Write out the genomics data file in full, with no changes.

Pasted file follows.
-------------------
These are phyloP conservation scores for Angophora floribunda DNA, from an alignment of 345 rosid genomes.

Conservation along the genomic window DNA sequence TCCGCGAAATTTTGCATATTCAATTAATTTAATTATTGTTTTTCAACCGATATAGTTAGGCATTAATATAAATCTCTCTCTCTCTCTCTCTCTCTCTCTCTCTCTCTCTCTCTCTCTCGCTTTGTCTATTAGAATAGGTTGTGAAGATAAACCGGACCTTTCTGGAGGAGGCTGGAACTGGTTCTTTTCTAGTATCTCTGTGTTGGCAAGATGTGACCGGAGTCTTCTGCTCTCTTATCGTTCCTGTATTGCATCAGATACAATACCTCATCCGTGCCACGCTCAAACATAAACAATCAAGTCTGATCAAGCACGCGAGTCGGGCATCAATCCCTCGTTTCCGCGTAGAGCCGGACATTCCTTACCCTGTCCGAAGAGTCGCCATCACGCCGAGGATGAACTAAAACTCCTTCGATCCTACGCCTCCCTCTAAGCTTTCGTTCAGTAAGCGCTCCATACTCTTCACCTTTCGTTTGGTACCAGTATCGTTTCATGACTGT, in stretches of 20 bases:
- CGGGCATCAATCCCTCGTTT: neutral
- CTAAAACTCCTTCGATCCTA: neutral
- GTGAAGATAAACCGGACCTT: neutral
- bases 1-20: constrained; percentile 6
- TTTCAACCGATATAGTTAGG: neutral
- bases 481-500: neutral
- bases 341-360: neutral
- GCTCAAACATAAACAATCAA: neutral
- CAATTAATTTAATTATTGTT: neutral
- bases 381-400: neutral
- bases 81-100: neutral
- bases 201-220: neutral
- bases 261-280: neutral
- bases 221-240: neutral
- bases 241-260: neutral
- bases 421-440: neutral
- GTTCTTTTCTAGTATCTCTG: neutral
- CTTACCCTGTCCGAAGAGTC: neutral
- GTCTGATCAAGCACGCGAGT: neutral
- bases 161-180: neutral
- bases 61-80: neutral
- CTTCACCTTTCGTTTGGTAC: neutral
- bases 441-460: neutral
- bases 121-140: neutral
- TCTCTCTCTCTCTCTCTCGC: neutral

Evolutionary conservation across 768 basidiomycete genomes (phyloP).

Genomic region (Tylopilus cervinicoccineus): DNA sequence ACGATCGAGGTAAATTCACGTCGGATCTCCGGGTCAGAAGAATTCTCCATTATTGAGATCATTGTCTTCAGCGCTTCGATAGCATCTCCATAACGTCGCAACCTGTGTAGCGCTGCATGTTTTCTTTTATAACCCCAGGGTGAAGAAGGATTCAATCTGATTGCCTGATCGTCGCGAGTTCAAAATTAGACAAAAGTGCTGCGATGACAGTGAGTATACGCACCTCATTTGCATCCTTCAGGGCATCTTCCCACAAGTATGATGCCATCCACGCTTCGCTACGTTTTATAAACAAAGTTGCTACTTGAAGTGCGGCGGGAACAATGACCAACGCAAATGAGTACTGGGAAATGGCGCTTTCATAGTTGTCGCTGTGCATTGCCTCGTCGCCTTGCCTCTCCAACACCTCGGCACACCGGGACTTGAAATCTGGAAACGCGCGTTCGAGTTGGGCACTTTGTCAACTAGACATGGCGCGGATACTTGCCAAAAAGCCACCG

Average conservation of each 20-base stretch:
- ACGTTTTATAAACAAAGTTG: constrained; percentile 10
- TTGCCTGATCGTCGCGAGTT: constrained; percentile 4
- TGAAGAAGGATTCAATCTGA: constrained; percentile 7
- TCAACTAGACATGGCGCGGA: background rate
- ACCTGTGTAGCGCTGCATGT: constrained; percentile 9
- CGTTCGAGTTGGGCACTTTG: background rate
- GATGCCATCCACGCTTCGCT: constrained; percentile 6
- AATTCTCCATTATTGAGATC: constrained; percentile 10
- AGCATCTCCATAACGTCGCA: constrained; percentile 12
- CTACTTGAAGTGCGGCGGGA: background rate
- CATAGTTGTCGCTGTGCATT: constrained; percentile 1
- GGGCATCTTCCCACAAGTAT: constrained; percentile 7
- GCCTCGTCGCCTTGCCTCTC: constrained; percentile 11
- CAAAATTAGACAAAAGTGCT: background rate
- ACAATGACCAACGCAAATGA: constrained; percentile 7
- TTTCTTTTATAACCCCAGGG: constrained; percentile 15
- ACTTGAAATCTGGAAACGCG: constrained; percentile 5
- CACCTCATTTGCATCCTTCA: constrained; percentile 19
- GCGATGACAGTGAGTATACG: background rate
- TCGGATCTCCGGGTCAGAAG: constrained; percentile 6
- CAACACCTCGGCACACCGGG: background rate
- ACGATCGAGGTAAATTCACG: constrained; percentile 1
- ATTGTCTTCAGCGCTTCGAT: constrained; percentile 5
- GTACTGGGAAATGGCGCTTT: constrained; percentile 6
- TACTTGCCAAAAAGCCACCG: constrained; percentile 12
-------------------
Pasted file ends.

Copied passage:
These are phyloP conservation scores for Angophora floribunda DNA, from an alignment of 345 rosid genomes.

Conservation along the genomic window DNA sequence TCCGCGAAATTTTGCATATTCAATTAATTTAATTATTGTTTTTCAACCGATATAGTTAGGCATTAATATAAATCTCTCTCTCTCTCTCTCTCTCTCTCTCTCTCTCTCTCTCTCTCTCGCTTTGTCTATTAGAATAGGTTGTGAAGATAAACCGGACCTTTCTGGAGGAGGCTGGAACTGGTTCTTTTCTAGTATCTCTGTGTTGGCAAGATGTGACCGGAGTCTTCTGCTCTCTTATCGTTCCTGTATTGCATCAGATACAATACCTCATCCGTGCCACGCTCAAACATAAACAATCAAGTCTGATCAAGCACGCGAGTCGGGCATCAATCCCTCGTTTCCGCGTAGAGCCGGACATTCCTTACCCTGTCCGAAGAGTCGCCATCACGCCGAGGATGAACTAAAACTCCTTCGATCCTACGCCTCCCTCTAAGCTTTCGTTCAGTAAGCGCTCCATACTCTTCACCTTTCGTTTGGTACCAGTATCGTTTCATGACTGT, in stretches of 20 bases:
- CGGGCATCAATCCCTCGTTT: neutral
- CTAAAACTCCTTCGATCCTA: neutral
- GTGAAGATAAACCGGACCTT: neutral
- bases 1-20: constrained; percentile 6
- TTTCAACCGATATAGTTAGG: neutral
- bases 481-500: neutral
- bases 341-360: neutral
- GCTCAAACATAAACAATCAA: neutral
- CAATTAATTTAATTATTGTT: neutral
- bases 381-400: neutral
- bases 81-100: neutral
- bases 201-220: neutral
- bases 261-280: neutral
- bases 221-240: neutral
- bases 241-260: neutral
- bases 421-440: neutral
- GTTCTTTTCTAGTATCTCTG: neutral
- CTTACCCTGTCCGAAGAGTC: neutral
- GTCTGATCAAGCACGCGAGT: neutral
- bases 161-180: neutral
- bases 61-80: neutral
- CTTCACCTTTCGTTTGGTAC: neutral
- bases 441-460: neutral
- bases 121-140: neutral
- TCTCTCTCTCTCTCTCTCGC: neutral

Evolutionary conservation across 768 basidiomycete genomes (phyloP).

Genomic region (Tylopilus cervinicoccineus): DNA sequence ACGATCGAGGTAAATTCACGTCGGATCTCCGGGTCAGAAGAATTCTCCATTATTGAGATCATTGTCTTCAGCGCTTCGATAGCATCTCCATAACGTCGCAACCTGTGTAGCGCTGCATGTTTTCTTTTATAACCCCAGGGTGAAGAAGGATTCAATCTGATTGCCTGATCGTCGCGAGTTCAAAATTAGACAAAAGTGCTGCGATGACAGTGAGTATACGCACCTCATTTGCATCCTTCAGGGCATCTTCCCACAAGTATGATGCCATCCACGCTTCGCTACGTTTTATAAACAAAGTTGCTACTTGAAGTGCGGCGGGAACAATGACCAACGCAAATGAGTACTGGGAAATGGCGCTTTCATAGTTGTCGCTGTGCATTGCCTCGTCGCCTTGCCTCTCCAACACCTCGGCACACCGGGACTTGAAATCTGGAAACGCGCGTTCGAGTTGGGCACTTTGTCAACTAGACATGGCGCGGATACTTGCCAAAAAGCCACCG

Average conservation of each 20-base stretch:
- ACGTTTTATAAACAAAGTTG: constrained; percentile 10
- TTGCCTGATCGTCGCGAGTT: constrained; percentile 4
- TGAAGAAGGATTCAATCTGA: constrained; percentile 7
- TCAACTAGACATGGCGCGGA: background rate
- ACCTGTGTAGCGCTGCATGT: constrained; percentile 9
- CGTTCGAGTTGGGCACTTTG: background rate
- GATGCCATCCACGCTTCGCT: constrained; percentile 6
- AATTCTCCATTATTGAGATC: constrained; percentile 10
- AGCATCTCCATAACGTCGCA: constrained; percentile 12
- CTACTTGAAGTGCGGCGGGA: background rate
- CATAGTTGTCGCTGTGCATT: constrained; percentile 1
- GGGCATCTTCCCACAAGTAT: constrained; percentile 7
- GCCTCGTCGCCTTGCCTCTC: constrained; percentile 11
- CAAAATTAGACAAAAGTGCT: background rate
- ACAATGACCAACGCAAATGA: constrained; percentile 7
- TTTCTTTTATAACCCCAGGG: constrained; percentile 15
- ACTTGAAATCTGGAAACGCG: constrained; percentile 5
- CACCTCATTTGCATCCTTCA: constrained; percentile 19
- GCGATGACAGTGAGTATACG: background rate
- TCGGATCTCCGGGTCAGAAG: constrained; percentile 6
- CAACACCTCGGCACACCGGG: background rate
- ACGATCGAGGTAAATTCACG: constrained; percentile 1
- ATTGTCTTCAGCGCTTCGAT: constrained; percentile 5
- GTACTGGGAAATGGCGCTTT: constrained; percentile 6
- TACTTGCCAAAAAGCCACCG: constrained; percentile 12